This month, Yukon Pride: 24 Hours of Gaylight is happening for the sixth year in a row—and it just gets bigger every year. With more people involved and more events happening, 2018’s edition of 24 Hours of Gaylight is a hotly anticipated weekend for the LGBTQ2S+ community and allies.

During Pride Month, the downtown areas of several cities are made over into parade routes and are swarmed with thousands of supporters, but there is something special about seeing this take place in a smaller, more-rural place like Whitehorse. A celebration of similarities and differences somewhere with millions of people is great, but it is obvious that diversity exists in those places. One might not think of how much of that there can be somewhere like the Yukon, and Pride Yukon is the opportunity to show and celebrate what a range of people and experiences this territory has.

Stephanie Hammond is the president of Queer Yukon Society, a board of six people. As she discusses the format of this year’s Pride events, it is clear that this is a welcoming environment where all are welcome to come out and participate. Hammond has seen the community grow over the past five years that Yukon Pride has been taking place.

“Regardless of whether people identify as being part of the queer community, it’s a really great way to show support for the community, especially for those who may be struggling to find that kind of love and acceptance,” says Hammond.

Yukon Pride’s 24 Hours of Gaylight continuously brings out a great number of people, but, more importantly, it brings all of these people together.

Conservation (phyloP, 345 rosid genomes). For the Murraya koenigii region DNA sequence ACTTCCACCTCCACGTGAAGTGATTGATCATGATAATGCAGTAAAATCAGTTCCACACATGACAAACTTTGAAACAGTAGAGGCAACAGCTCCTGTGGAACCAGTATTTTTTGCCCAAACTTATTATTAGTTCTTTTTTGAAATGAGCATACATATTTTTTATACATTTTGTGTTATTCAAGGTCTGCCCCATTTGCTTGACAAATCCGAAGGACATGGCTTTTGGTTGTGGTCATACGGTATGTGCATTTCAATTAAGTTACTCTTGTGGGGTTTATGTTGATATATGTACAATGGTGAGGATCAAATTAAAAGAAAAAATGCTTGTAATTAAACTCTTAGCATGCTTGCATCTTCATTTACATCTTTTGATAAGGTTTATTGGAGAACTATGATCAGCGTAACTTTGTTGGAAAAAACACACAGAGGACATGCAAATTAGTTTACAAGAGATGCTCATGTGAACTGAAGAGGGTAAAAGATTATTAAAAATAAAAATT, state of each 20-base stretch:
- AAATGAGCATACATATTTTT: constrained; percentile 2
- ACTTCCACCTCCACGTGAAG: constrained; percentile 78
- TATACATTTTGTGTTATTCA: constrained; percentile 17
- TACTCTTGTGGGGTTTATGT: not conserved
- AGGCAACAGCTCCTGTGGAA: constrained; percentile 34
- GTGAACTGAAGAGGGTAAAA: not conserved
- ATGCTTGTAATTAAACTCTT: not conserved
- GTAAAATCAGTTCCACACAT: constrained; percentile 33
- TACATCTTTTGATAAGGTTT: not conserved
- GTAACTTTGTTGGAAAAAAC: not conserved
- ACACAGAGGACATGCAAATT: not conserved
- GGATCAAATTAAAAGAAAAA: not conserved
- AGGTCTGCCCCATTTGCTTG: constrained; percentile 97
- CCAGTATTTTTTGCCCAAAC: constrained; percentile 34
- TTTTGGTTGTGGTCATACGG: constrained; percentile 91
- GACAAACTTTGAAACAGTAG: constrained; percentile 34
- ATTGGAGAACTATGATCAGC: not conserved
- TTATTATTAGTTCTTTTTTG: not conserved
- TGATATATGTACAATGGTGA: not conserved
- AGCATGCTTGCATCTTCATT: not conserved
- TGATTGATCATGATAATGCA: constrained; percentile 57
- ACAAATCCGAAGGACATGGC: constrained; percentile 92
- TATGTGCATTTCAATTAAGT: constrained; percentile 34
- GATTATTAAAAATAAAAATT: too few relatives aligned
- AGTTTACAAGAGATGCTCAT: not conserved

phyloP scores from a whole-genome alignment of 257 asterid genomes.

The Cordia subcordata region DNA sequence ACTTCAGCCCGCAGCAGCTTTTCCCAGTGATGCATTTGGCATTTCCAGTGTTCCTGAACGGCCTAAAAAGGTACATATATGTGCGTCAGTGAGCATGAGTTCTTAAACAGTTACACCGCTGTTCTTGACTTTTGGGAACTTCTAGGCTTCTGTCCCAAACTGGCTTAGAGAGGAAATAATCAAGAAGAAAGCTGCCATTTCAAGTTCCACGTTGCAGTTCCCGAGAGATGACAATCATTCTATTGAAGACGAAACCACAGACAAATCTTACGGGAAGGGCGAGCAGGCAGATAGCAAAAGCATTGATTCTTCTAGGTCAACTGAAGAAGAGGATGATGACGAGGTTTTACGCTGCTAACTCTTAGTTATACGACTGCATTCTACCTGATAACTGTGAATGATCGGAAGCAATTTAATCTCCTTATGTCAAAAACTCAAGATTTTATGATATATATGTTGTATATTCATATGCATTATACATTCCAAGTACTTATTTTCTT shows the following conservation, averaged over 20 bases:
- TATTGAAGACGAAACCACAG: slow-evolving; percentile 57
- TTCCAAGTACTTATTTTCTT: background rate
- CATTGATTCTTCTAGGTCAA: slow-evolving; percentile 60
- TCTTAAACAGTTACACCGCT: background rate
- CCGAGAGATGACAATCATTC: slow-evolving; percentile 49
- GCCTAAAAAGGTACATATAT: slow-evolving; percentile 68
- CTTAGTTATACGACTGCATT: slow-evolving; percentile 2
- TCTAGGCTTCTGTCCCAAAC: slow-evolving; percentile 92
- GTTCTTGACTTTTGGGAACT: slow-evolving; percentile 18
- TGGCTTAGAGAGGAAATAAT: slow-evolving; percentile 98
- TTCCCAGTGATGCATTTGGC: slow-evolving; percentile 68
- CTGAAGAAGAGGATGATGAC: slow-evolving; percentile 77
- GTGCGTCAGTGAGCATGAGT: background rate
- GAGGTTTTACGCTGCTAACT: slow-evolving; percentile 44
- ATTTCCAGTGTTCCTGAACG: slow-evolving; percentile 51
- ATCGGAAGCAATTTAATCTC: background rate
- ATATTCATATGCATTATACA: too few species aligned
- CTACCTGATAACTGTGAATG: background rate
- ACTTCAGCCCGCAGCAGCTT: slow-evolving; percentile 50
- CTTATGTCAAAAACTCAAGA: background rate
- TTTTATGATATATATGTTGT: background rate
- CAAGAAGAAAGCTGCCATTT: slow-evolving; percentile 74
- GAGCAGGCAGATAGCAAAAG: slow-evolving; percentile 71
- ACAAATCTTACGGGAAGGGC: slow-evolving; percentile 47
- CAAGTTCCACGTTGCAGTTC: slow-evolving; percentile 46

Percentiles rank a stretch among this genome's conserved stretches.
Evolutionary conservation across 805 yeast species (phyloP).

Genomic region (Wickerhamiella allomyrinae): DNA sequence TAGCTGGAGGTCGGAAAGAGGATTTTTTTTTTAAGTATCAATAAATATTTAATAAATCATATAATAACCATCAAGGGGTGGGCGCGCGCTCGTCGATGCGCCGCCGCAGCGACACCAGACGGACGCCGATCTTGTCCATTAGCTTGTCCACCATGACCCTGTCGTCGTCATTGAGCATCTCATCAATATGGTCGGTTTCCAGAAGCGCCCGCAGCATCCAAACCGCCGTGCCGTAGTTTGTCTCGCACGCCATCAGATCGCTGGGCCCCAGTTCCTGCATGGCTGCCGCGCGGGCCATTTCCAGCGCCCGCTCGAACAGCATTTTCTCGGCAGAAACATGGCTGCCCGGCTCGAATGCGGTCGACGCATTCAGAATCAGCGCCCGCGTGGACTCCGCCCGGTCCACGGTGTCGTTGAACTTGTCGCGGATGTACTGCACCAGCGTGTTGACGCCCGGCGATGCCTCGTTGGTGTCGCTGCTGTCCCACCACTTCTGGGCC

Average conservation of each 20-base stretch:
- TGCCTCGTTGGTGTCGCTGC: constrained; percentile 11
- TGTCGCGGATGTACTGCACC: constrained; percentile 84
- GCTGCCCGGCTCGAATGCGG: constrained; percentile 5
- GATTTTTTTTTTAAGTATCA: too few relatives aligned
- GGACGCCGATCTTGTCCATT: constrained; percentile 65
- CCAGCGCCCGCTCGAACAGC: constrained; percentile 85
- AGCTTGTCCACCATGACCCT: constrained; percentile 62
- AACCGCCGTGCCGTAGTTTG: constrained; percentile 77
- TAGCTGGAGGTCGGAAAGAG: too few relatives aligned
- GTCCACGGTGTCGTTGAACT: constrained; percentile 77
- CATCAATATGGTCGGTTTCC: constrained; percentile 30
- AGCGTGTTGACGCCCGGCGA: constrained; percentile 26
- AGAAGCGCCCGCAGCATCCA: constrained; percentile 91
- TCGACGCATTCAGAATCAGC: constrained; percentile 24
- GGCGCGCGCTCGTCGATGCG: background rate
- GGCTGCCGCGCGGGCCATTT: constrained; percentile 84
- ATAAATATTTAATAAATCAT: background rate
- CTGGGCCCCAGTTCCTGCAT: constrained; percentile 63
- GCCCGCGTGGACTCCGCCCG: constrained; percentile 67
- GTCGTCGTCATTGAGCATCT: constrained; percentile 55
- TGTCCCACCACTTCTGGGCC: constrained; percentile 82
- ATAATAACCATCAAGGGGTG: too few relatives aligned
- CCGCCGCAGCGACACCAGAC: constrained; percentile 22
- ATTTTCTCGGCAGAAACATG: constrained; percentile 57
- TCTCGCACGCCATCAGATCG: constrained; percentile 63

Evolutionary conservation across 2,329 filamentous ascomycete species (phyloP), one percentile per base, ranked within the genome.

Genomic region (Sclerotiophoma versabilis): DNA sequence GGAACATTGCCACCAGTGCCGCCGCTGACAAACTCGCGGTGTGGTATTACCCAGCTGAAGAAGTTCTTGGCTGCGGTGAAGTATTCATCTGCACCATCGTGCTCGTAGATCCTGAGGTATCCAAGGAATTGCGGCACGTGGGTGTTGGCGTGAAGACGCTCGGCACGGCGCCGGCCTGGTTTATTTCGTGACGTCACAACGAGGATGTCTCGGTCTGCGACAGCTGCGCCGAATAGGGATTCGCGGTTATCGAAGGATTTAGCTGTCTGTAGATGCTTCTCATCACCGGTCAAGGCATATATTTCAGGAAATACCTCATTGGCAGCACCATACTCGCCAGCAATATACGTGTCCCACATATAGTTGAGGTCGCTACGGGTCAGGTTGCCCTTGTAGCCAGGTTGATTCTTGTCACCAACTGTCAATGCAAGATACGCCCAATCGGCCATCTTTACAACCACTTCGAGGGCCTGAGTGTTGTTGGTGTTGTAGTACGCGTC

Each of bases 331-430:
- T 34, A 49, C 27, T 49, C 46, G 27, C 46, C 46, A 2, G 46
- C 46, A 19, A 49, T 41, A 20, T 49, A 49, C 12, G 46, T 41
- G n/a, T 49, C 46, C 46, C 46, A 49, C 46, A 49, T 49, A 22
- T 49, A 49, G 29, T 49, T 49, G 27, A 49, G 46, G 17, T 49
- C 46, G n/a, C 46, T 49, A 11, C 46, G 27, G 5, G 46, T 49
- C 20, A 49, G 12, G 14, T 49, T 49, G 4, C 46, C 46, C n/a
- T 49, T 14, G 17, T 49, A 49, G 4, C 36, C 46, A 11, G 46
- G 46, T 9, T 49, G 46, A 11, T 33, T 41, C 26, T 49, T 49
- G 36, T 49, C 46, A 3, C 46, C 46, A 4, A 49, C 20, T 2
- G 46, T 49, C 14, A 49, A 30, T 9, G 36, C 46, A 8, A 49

“The turnout usually exceeds expectations,” says Hammond. “We get roughly four-hundred people coming through for the picnic each year.”

Since parades and other big Pride events have been taking place in Whitehorse, Hammond says the community has become closer, even if at first it was unexpected that Pride events would be so successful and even become a huge part of a Yukon summer.

“I think it was genuinely surprising for folks the first year we had large-scale Pride events,” says Hammond. “It was even an awakening for people within the queer community.”

According to Hammond, public displays of support for the LGBTQ2S+ community have seen an increase in the past several years as well.

“Mayor Dan Curtis jumped on-board right away and hoisted the Pride flag at City Hall,” says Hammond.

The territorial government and the RCMP are among others who have raised Pride flags, and last summer saw the painting of two crosswalks into the well-known rainbow Pride flag and the Transgender Pride flag, in downtown Whitehorse, to show inclusion and support of these members of the community.

Pride Yukon 2018 takes place over three days, from Friday, June 22 until Sunday, June 24. The weekend kicks off with a new experience, Rights Night, at the Old Fire Hall. This is an all-ages event, and everyone is welcome to come and participate in a discussion led by a former Yukoner, Helen Falding, and see a screening of the 1992 CBC documentary, Queer in the North. There will also be poster-making for the following day’s parade at this event, and it will wrap up with a youth dance.

Saturday, June 23 will be a big day for Yukon Pride, as it is the day of the parade. The parade starts at 1 p.m., though people are encouraged to be there for the meetup at noon. The parade will travel along Main Street and 6th Avenue, to the White Pass Building, then along Front Street to Shipyards park—a new leg for the 2018 parade. At 2 p.m., there will be a barbecue/picnic at Shipyards Park (hosted by TD bank), as well as activities for kids.

Later that evening, the Pride dance will take place at the Jarvis Street Saloon, with a performance by Soul Migration. Tickets can be purchased online.On Sunday, June 24, the last day of Yukon Pride, the Pride Paddle will take place on the Yukon River at noon. Participants will paddle from Rotary Park to the Takhini River bridge. Participants can register and pay in advance at Up North Adventures. Up North is offering a 15-percent discount on rentals. Shuttles may be purchased as well.Make sure you come and check out some of the events that this packed, fun-filled weekend has to offer! More information is available at www.queeryukon.com.